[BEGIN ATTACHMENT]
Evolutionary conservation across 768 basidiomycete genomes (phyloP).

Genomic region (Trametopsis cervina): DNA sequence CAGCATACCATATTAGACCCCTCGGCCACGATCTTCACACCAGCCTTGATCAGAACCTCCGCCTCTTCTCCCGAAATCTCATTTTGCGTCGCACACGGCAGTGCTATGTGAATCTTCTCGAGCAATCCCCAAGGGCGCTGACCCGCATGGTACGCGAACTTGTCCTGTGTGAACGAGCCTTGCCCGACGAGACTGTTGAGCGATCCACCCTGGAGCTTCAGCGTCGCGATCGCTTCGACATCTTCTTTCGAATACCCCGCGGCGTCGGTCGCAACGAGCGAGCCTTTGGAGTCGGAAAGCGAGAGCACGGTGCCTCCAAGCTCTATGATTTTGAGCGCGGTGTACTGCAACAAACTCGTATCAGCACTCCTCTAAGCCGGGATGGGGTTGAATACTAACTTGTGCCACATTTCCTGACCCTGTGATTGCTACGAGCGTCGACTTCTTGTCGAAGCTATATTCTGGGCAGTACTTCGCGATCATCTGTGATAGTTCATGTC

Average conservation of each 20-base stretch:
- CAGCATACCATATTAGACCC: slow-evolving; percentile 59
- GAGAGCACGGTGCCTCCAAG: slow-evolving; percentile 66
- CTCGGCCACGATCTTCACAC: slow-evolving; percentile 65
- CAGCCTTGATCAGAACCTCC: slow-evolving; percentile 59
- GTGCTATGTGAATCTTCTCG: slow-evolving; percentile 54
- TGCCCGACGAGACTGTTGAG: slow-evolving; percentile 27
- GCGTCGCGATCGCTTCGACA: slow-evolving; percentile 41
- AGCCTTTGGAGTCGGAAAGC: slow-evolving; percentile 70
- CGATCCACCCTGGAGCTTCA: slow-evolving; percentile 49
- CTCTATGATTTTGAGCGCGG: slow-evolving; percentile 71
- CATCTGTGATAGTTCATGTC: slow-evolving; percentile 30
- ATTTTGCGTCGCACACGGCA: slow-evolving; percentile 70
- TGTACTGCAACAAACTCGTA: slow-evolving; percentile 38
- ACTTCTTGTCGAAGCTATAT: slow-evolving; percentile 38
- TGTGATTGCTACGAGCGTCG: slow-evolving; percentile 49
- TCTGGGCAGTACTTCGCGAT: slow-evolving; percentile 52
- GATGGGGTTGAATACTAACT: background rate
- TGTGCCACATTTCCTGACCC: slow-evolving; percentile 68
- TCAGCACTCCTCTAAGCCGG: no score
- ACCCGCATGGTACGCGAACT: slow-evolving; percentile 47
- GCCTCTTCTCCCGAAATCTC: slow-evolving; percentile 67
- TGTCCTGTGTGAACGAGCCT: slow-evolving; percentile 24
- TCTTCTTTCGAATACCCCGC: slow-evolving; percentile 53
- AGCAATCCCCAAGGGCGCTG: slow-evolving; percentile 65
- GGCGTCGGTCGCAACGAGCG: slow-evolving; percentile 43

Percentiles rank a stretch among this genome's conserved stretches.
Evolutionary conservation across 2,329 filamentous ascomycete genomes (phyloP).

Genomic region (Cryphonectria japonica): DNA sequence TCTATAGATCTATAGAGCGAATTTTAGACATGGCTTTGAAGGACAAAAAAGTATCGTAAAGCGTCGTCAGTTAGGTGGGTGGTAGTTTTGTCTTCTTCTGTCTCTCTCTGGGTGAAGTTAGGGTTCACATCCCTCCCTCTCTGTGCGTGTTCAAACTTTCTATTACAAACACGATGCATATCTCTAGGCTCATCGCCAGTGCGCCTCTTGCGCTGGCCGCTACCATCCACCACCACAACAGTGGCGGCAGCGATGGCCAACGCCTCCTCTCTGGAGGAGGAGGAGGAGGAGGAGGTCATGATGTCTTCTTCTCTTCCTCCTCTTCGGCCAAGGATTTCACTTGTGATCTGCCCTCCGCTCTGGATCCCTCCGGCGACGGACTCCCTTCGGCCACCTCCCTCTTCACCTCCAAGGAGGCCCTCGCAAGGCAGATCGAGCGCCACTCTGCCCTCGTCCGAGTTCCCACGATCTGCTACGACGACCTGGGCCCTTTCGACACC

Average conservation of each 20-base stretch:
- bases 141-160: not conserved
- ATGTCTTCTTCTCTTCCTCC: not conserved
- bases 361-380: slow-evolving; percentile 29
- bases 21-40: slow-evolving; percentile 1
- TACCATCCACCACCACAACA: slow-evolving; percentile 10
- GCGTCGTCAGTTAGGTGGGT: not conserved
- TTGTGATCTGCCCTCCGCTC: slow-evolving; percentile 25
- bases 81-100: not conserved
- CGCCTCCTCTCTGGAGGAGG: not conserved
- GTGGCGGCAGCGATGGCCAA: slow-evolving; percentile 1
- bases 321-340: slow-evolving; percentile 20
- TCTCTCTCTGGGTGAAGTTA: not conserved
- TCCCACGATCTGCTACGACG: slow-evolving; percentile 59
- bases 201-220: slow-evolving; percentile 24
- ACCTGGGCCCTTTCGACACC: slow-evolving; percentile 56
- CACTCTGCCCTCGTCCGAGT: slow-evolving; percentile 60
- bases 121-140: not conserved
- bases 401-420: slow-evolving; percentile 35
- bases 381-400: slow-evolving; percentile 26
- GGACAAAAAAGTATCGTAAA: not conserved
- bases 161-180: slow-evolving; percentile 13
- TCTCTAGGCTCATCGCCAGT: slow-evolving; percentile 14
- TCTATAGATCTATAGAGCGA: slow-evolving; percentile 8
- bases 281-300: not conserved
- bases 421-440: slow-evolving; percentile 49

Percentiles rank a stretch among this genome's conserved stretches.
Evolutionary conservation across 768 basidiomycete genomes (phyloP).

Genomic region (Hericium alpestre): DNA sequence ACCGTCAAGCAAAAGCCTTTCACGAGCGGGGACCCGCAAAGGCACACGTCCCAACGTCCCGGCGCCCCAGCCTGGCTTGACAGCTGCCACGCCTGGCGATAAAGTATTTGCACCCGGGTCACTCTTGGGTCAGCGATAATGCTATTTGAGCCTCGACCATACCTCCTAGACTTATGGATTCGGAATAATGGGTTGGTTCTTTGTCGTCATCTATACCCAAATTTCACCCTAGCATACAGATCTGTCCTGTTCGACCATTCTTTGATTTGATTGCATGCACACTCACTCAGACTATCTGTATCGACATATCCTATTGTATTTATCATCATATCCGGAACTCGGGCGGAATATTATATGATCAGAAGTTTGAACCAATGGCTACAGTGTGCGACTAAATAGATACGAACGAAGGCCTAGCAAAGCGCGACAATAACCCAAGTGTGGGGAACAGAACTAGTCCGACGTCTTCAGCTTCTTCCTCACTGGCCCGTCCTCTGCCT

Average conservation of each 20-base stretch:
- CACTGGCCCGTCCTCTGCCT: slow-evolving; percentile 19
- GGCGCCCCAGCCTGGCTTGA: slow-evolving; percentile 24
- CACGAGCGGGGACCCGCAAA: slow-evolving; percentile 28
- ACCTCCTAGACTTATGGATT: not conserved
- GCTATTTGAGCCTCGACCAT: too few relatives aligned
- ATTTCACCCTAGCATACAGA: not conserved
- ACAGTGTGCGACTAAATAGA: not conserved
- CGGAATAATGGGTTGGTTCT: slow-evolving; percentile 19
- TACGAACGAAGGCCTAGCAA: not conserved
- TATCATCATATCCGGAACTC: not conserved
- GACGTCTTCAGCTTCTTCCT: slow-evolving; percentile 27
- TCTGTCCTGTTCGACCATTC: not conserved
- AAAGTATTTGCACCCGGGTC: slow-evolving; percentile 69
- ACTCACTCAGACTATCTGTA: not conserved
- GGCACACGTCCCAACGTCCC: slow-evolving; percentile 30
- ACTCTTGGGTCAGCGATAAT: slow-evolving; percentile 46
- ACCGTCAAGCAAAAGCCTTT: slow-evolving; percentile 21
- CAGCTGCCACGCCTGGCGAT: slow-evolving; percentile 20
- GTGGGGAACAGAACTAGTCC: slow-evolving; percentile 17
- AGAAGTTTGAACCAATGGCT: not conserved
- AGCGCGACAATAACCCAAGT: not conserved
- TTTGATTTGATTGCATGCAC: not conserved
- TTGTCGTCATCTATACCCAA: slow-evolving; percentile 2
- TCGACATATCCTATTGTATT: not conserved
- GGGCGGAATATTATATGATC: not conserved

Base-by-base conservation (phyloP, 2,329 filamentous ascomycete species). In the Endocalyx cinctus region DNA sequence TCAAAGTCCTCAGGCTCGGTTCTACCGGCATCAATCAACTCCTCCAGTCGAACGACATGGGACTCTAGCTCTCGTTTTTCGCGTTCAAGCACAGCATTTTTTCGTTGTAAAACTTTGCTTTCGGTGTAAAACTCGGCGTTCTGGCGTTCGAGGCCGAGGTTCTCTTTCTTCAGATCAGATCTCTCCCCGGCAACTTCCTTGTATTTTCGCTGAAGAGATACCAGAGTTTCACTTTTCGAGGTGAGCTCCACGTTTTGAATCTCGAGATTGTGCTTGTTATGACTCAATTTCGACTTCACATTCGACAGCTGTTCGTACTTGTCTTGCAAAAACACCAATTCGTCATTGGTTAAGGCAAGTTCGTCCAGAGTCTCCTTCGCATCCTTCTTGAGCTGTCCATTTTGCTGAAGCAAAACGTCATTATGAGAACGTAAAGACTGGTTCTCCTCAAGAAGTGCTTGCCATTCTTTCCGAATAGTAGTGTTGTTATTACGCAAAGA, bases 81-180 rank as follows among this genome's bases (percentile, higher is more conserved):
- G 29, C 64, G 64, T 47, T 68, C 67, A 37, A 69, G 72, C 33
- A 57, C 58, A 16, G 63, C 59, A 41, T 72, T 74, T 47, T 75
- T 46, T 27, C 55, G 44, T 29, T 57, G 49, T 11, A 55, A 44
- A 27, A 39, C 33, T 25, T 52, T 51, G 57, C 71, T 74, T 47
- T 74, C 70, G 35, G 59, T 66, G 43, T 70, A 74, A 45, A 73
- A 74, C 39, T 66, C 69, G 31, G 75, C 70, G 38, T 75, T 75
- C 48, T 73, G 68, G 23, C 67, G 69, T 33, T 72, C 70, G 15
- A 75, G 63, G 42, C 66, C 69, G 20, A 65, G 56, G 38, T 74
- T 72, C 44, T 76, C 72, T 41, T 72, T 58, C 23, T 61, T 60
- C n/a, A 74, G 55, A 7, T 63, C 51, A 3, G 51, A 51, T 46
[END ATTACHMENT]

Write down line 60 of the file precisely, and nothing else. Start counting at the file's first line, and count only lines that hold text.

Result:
Genomic region (Hericium alpestre): DNA sequence ACCGTCAAGCAAAAGCCTTTCACGAGCGGGGACCCGCAAAGGCACACGTCCCAACGTCCCGGCGCCCCAGCCTGGCTTGACAGCTGCCACGCCTGGCGATAAAGTATTTGCACCCGGGTCACTCTTGGGTCAGCGATAATGCTATTTGAGCCTCGACCATACCTCCTAGACTTATGGATTCGGAATAATGGGTTGGTTCTTTGTCGTCATCTATACCCAAATTTCACCCTAGCATACAGATCTGTCCTGTTCGACCATTCTTTGATTTGATTGCATGCACACTCACTCAGACTATCTGTATCGACATATCCTATTGTATTTATCATCATATCCGGAACTCGGGCGGAATATTATATGATCAGAAGTTTGAACCAATGGCTACAGTGTGCGACTAAATAGATACGAACGAAGGCCTAGCAAAGCGCGACAATAACCCAAGTGTGGGGAACAGAACTAGTCCGACGTCTTCAGCTTCTTCCTCACTGGCCCGTCCTCTGCCT